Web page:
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Government proposes stock exchange for welfare organisations

“It is time to take our capital markets closer to the masses and meet various social welfare objectives related to inclusive growth and financial inclusion,” said Sitharaman.

By: ENS Economic Bureau | New Delhi | Published: July 6, 2019 3:27:56 am
SEBI, RBI, reserve bank of india, RBI Act 1934, Finance Minister Nirmala Sitharaman, india business news, india news Under this mechanism, social welfare and volunteer organisations would be listed on a platform operating under the Securities and Exchange Board of India (SEBI), similar to how companies on stock exchanges like the Bombay Stock Exchange are listed.

FINANCE MINISTER Nirmala Sitharaman proposed setting up a stock exchange for enterprises running social welfare projects that would help them raise capital to realise their objectives, a move that is being touted by some analysts as a game changer for organisations focussed on such welfare work.

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Under this mechanism, social welfare and volunteer organisations would be listed on a platform operating under the Securities and Exchange Board of India (SEBI), similar to how companies on stock exchanges like the Bombay Stock Exchange are listed. This would allow infusion of capital into these organisations from investors.

“It is time to take our capital markets closer to the masses and meet various social welfare objectives related to inclusive growth and financial inclusion,” said Sitharaman.

“I propose to initiate steps towards creating an electronic fund raising platform — a social stock exchange — under the regulatory ambit of Securities and Exchange Board of India for listing social enterprises and voluntary organisations working for the realisation of a social welfare objective so that they can raise capital as equity, debt or as units like a mutual fund,” she said.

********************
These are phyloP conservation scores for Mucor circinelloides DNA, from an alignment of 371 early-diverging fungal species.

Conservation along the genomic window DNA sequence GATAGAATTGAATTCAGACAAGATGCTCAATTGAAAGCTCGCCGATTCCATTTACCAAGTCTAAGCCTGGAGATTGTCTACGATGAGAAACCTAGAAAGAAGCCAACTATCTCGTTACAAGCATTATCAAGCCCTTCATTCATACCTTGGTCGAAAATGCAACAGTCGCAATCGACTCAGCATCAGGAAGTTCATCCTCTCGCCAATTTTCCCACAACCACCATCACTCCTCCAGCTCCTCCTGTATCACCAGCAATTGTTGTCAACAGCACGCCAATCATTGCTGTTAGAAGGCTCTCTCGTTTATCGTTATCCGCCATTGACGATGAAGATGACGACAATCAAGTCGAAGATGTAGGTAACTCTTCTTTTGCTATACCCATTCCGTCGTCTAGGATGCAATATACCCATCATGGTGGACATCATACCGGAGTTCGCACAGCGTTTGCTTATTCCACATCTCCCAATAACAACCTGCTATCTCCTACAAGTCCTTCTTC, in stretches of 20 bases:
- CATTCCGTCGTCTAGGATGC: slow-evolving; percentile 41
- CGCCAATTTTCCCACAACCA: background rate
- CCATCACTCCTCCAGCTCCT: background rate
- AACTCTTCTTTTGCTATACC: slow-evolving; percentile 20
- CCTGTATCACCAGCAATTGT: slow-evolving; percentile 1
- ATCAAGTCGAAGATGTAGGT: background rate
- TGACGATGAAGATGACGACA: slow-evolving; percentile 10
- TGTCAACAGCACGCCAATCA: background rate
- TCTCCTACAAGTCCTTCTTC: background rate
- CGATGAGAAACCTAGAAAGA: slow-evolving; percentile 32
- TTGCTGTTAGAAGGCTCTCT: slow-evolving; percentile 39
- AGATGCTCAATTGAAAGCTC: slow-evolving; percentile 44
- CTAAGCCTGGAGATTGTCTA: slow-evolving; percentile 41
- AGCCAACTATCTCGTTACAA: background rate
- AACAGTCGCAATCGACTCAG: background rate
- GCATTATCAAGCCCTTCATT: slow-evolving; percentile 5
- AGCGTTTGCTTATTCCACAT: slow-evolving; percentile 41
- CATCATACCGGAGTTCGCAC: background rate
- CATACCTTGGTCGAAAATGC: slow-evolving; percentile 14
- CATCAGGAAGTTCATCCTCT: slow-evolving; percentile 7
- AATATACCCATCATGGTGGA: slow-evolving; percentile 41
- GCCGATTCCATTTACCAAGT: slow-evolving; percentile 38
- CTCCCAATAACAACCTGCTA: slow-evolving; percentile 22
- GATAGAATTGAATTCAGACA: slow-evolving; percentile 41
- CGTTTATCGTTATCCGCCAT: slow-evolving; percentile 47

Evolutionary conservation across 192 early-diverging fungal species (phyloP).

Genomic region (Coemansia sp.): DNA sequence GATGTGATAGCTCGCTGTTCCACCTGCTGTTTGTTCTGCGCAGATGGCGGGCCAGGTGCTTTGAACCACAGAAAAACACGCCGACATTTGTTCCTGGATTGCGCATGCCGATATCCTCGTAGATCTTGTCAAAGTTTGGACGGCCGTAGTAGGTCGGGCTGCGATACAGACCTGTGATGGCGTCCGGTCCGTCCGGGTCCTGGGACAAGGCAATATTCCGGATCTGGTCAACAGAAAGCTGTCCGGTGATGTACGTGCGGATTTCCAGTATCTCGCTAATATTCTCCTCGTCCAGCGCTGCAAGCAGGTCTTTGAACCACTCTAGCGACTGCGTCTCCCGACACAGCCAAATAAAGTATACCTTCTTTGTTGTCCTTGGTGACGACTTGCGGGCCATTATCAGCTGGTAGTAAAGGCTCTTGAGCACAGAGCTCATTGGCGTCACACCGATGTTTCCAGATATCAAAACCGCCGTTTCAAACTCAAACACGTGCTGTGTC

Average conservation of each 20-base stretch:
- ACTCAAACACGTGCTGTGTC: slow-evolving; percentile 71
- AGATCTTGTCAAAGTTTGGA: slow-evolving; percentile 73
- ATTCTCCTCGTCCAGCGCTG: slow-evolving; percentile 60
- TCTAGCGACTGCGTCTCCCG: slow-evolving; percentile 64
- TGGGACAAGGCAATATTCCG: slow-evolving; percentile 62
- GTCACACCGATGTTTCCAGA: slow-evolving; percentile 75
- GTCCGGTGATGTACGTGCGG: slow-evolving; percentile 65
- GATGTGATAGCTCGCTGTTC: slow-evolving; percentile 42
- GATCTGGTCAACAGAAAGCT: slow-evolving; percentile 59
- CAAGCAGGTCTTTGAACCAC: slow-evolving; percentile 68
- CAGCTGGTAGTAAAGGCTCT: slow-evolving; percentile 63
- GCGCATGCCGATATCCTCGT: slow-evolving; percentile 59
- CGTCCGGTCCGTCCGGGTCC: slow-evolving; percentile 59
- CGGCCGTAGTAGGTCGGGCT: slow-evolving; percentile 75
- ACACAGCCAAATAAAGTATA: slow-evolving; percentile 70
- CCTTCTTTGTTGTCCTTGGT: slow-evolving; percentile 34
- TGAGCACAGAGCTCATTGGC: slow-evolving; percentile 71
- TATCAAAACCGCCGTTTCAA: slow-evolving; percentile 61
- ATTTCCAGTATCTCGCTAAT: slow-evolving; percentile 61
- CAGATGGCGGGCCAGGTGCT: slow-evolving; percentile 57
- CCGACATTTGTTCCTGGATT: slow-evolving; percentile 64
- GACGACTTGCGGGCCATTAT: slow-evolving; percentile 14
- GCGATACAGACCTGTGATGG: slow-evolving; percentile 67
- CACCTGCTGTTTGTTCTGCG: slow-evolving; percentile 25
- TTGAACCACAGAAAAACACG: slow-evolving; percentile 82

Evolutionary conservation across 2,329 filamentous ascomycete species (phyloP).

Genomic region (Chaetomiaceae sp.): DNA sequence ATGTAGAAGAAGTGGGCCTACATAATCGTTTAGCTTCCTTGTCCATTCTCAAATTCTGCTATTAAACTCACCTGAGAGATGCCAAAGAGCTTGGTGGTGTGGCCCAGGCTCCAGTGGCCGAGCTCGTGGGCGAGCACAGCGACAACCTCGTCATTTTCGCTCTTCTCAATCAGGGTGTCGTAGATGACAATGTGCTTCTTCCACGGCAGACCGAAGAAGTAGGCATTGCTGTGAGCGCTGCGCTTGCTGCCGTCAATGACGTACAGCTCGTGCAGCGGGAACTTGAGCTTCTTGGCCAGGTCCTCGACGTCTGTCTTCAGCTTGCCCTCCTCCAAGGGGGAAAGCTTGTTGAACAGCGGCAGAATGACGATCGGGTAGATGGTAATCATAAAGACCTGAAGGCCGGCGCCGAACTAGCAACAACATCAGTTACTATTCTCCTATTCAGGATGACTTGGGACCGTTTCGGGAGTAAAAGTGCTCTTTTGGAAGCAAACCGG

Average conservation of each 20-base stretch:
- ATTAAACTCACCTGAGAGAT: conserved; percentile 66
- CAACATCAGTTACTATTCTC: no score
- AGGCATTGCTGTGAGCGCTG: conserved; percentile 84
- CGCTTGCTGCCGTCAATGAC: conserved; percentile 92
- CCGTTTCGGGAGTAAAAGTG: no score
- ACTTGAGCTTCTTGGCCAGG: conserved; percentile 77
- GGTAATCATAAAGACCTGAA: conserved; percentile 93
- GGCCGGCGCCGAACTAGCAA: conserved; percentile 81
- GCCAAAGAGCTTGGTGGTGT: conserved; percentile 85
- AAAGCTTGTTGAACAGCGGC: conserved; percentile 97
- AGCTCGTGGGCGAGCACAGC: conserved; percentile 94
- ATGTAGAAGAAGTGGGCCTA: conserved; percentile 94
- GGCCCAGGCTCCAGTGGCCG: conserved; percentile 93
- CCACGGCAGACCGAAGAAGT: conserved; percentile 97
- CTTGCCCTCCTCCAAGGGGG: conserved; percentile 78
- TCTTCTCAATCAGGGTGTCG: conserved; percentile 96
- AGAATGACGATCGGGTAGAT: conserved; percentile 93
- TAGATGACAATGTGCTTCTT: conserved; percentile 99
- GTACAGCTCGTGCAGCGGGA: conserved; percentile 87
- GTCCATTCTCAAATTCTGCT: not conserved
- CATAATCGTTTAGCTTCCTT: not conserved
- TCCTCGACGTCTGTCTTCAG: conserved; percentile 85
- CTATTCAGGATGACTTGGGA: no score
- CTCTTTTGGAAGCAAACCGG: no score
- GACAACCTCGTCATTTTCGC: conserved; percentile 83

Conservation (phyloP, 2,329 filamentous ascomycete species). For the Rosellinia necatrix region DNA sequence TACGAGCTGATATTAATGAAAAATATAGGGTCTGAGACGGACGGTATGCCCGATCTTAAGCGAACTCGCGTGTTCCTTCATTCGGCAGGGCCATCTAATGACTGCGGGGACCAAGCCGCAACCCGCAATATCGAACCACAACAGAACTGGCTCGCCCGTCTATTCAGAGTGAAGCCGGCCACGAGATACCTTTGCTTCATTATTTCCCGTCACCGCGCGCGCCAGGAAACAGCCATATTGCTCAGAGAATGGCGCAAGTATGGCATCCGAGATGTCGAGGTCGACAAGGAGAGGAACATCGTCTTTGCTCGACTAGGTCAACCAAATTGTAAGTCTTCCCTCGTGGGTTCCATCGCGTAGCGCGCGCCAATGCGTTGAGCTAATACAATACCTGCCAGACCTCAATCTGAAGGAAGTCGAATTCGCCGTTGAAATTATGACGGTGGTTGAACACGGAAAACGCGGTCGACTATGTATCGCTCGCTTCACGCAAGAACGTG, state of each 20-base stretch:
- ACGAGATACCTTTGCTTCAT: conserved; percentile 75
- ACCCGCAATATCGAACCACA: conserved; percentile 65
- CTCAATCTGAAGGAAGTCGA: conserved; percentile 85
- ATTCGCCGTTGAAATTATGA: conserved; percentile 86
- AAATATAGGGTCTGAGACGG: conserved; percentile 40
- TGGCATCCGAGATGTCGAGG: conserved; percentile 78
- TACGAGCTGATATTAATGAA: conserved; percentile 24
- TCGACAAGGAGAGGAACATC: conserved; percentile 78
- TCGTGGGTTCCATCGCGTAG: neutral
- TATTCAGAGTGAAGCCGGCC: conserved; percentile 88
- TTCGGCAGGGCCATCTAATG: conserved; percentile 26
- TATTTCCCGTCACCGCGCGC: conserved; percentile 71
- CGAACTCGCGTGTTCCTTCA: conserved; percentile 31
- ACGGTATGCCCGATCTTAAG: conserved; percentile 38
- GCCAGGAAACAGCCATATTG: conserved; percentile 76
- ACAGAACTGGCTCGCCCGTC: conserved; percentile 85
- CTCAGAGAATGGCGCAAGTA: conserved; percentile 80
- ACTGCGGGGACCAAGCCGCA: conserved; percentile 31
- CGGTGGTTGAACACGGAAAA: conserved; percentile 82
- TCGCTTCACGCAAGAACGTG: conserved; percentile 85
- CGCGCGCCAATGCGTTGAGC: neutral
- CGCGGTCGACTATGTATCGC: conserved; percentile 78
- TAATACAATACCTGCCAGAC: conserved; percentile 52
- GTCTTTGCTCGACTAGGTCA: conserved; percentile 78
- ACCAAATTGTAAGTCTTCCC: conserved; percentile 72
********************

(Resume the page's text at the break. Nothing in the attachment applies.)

Similar social stock exchange models already exist in some countries. For instance, Canada has Social Venture Connexion (SVX), which connects investors with impact funds and ventures. Similarly, South Africa has the South African Social Investment Exchange (SASIX), which lists organisations that are achieving a “measurable social impact” and allows investment in their projects. Other countries with social stock exchanges include the UK and Singapore.

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“This proposal seems to be an encouraging move, as it would help social enterprises/ NGOs to raise funds through equity, debt or as units like a MF (mutual fund) to meet social welfare objectives. This step would clearly stimulate governance in the social sector,” said Religare Broking Ltd’s retail distribution president, Jayant Manglik.

“It will serve as a platform for fund mobilisation for ventures which may have an overriding social purpose, which is sustainable and reflective of the changing social attitudes towards impact investing,” said Emkay Wealth Management head of research Joseph Thomas. Social stock exchanges promote socially valuable objectives and a reasonable financial return, he said.— With PTI inputs

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